The essence of this research is to mitigate shock through material design. Here we seek to develop a thorough understanding of the material through experimental characterization methods that lend themselves to creating verifiable constitutive relations, all while working towards the development of a new blast resistant elastomeric composite material. The host elastomer, polyurea, is created by reacting Versalink P-1000 with Isonate 143L. This study evaluates the impact of both chemistry modifications and the integration of micro-scale additives on the polyurea material system properties and performance. The properties of the resultant elastomers and elastomeric composite materials are mechanically and thermally characterized using durometer testing, dynamic mechanical analysis (DMA) testing, and differential scanning calorimetry (DSC) testing in order to determine the hardness, storage and loss moduli, and glass transition temperature of the composites, respectively. Preliminary results indicate that the durometer and dynamic mechanical properties of the material can be significantly altered through such modifications. The work described here is part of an ongoing effort to develop and verify rules and tools for creating elastomer-based composite materials with optimally designed compositions and characteristics.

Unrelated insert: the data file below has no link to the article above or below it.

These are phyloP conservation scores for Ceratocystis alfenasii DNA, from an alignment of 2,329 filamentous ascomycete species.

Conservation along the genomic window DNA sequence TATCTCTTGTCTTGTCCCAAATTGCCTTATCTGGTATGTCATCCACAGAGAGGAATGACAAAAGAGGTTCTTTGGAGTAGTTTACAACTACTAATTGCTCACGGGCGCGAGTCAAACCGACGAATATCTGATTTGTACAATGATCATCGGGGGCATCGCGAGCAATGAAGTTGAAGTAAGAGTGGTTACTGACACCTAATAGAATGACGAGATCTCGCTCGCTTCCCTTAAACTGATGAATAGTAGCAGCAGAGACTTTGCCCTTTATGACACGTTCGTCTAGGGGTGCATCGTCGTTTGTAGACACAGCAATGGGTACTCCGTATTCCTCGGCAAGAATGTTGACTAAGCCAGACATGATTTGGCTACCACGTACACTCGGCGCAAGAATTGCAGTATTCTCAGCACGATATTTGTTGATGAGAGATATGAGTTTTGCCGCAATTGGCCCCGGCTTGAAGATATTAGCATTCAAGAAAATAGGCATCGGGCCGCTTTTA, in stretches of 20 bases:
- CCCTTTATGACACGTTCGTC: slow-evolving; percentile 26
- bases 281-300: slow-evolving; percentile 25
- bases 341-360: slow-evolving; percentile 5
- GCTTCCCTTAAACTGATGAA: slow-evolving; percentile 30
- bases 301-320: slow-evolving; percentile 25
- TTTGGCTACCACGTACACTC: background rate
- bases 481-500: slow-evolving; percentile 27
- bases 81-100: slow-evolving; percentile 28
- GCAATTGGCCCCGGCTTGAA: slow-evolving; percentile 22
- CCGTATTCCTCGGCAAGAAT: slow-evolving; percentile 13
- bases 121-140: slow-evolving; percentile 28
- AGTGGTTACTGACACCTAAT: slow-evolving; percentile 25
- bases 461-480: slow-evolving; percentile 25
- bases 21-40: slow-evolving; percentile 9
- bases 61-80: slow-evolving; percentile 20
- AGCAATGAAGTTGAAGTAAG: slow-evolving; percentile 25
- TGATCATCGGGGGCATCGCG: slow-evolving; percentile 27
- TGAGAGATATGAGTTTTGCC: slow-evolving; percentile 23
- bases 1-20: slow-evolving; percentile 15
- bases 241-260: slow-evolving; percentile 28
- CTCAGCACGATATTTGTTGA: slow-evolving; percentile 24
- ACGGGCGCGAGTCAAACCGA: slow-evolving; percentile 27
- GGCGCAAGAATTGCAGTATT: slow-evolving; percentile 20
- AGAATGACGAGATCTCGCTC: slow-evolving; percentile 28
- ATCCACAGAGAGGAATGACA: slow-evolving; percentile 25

Blast Resistant Elastomeric Polymer-by-Design
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Schaaf, KL, & Nemat-Nasser, S. "Blast Resistant Elastomeric Polymer-by-Design." Proceedings of the ASME 2011 International Mechanical Engineering Congress and Exposition. Volume 8: Mechanics of Solids, Structures and Fluids; Vibration, Acoustics and Wave Propagation. Denver, Colorado, USA. November 11–17, 2011. pp. 163-164. ASME. https://doi.org/10.1115/IMECE2011-64414
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